Developer Supergiant Games
Platform PC/Xbox (PC Reviewed)
Things You Might Like
- Diablo-style gameplay
- Tons of weapons, abilities, and more
- Plenty of replay value
- Folk/Western soundtrack
- Beautiful, hand-drawn art
- Progressively generated narration
Things You Might Not Like
- Isometric camera
Bastion is a modern classic. The well-developed gameplay is expertly layered over a beautiful world that is both breathtaking and deadly.
5 out of 5 Cores Recovered
Let’s say you wake up one day and everything has been destroyed. I mean just about everything. Your city, which floats above the world, is now a collection of disparate islands in the sky populated by nightmare creatures and former ethereal servants run amok and your countrymen are now nothing more than ashen statues. Now imagine that instead of panicking, you actually know where to go: the Bastion. As it’s name implies, the Bastion is a safe-haven for your people. You all know to go there in case of a disaster or, in this instance, a Calamity. This is the plot for Bastion. Bastion puts you in the role of “the Kid”, a survivor of The Calamity, an apocalyptic event that has all but wiped out your people.
Your job is to put right what once went wrong. The Bastion is said to have the power to save your people and undo what happened. Unfortunately, it needs to be powered by Cores, which have been scattered all over the place. The solution is simple, go get them back, all while fighting a horde of nasty creatures that are quite content keeping them. Right off the bat, Bastion pulled me in. The gameplay is reminiscent of some of PC Gaming’s classics, like Diablo or the more recent Torchlight. You move your character with the keyboard and aim your ranged weapons with the mouse.
All ranged weapons, and some melee weapons, have a sort of critical range wherein the mouse cursor flashes and you can pull off a Power Shot if you time it right. This adds a bit of challenge to keep the gameplay from becoming a simple hack and slash. Your primary loadout, which you can always change at an Armory, consists of a Melee Weapon, Ranged, and a skill, which is based on the weapons you are currently wielding. You are free to change these to whatever you like, though, and if switching between two melee weapons is more your style, by all means, enjoy.
You’ll find plenty of variety in the damage options. A shield is also permanently in your loadout, and a perfectly timed block can kick off a Counter, where the attack is deflected back at the enemy. This is incredibly useful. In addition to the weapons, there are a series of various features that will alter your experience. First there’s the Shrine, where in the gods of Bastion reside, but rather than grant you any boons, they instead favor your enemies. These are akin to cranking up the difficulty. By enabling different gods’ presences, your enemies will gain buffs unique to the gods. Some will resists damage, others will regain health, and you can combine any number of deities to increase the challenge and also the rewards in each level. Another interesting feature is the Distillery, where you can equip potions that provide passive bonuses to the Kid. These range from being able to carry more health potions to maximizing reflected damage. You can carry more each time you level up, so make sure to use all that you can.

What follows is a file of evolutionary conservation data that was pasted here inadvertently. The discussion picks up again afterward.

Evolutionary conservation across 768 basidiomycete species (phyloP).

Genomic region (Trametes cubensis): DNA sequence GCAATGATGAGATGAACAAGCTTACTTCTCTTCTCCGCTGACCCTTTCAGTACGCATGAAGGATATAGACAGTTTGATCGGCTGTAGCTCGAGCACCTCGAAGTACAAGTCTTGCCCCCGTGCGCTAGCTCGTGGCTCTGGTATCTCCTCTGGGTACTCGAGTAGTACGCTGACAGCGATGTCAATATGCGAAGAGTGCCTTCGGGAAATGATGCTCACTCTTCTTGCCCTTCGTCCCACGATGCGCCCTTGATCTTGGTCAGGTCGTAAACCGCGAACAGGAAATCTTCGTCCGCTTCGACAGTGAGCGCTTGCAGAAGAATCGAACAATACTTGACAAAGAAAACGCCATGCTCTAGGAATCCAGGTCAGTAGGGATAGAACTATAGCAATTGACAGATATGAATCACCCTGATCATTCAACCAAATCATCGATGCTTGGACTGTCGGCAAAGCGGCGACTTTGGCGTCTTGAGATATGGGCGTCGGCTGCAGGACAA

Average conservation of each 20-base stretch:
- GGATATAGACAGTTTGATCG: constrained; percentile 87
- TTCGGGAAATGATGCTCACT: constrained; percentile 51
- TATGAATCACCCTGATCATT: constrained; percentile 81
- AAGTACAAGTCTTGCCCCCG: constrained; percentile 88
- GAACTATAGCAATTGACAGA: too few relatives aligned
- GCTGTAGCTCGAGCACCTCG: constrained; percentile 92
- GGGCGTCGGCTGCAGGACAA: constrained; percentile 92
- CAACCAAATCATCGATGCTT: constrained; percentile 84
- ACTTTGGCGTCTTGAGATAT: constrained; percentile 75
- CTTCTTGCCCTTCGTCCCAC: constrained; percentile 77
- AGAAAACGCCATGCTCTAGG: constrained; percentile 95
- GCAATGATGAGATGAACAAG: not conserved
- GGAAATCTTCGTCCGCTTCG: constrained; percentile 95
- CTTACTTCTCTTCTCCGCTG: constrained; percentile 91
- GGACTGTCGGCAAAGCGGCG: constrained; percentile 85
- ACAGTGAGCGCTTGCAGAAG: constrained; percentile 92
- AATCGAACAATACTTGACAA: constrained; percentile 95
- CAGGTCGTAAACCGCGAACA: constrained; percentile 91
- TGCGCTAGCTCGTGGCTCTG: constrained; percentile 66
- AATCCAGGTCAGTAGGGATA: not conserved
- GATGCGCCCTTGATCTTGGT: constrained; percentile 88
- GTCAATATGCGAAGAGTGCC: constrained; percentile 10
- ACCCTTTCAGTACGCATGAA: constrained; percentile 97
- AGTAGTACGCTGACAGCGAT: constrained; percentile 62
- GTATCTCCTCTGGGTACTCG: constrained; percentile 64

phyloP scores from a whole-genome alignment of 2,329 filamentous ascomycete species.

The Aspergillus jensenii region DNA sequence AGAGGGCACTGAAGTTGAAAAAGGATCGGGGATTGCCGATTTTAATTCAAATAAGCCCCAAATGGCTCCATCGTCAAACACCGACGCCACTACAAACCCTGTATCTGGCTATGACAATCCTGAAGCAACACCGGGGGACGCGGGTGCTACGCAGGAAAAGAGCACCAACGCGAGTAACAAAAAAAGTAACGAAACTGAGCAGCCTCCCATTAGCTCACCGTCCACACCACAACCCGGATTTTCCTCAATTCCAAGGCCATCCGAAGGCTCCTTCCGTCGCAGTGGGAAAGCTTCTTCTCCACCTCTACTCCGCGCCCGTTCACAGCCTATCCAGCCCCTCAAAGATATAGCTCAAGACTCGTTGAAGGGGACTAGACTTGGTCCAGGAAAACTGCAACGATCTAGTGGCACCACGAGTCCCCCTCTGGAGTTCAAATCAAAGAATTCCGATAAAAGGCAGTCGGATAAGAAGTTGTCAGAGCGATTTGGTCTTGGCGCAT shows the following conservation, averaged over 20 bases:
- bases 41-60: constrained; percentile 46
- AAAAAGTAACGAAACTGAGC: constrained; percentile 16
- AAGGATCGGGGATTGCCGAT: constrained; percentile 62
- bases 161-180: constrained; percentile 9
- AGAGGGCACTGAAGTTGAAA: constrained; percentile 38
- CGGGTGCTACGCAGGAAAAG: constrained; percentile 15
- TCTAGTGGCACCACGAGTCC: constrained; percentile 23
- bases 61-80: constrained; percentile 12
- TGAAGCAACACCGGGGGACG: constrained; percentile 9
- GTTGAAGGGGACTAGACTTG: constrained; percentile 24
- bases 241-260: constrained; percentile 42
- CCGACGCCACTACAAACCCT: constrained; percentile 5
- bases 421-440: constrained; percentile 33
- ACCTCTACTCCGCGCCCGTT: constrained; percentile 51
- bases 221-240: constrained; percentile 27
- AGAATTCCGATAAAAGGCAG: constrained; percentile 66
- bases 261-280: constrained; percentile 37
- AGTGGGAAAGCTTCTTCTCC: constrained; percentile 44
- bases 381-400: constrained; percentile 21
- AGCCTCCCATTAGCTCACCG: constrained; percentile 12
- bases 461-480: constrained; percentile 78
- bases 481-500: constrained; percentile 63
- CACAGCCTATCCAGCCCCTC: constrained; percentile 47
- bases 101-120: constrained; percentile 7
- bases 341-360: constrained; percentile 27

The artwork reminds me of some of the more beautiful games I’ve played. Odin Sphere on the PS2 comes to mind. Every asset in the game was hand painted by one person and the attention to detail really shows. This is especially impressive given that most companies prefer computer rendering for their artwork. The whole world, including all of the characters, are absolutely incredible to behold and serve to create a unique world comprised of rich colors. The creatures all have a unique look and feel to them, and each level serves up something new to behold. If you’re like me and are always looking for something new to see, Bastion does not disappoint. Speaking of uniqueness, Bastion’s soundtrack suits the game perfectly and has a flavor all its own. It’s a hybrid of modern folk/western music with some hints of techno thrown in for good measure. There are also some hints of Eastern music influences as well. It reminds me of Cowboy Bebop in some regards.
On top of the soundtrack is a reflexive narration that details your adventure as it is happening. This is clearly where Bastion found it’s niche. The Narrator is present throughout the entire game and serves to provide backstory and guidance as you go on your adventure. The real trick here is that the narration is generated as your act. For example, when you fight your first monster, the narrator comments on how you defeated him, and then adds in “the windbag got a piece of him, though” as your health bar loses a few points for the first time. Little additions like this make Bastion an engrossing adventure for which I prescribe a good pair of headphones. You won’t want to miss a thing.All of these aspects come together to create an experience as unique as the artwork. Even as I type this review, I’m streaming the soundtrack.
In closing, Bastion is a modern classic. It improves tried and true gameplay mechanics and delivers a unique visual/aural experience. People will be talking about this game for years to come. As the inaugural offering from Supergiant games, we have a lot of good things to look forward to in the future.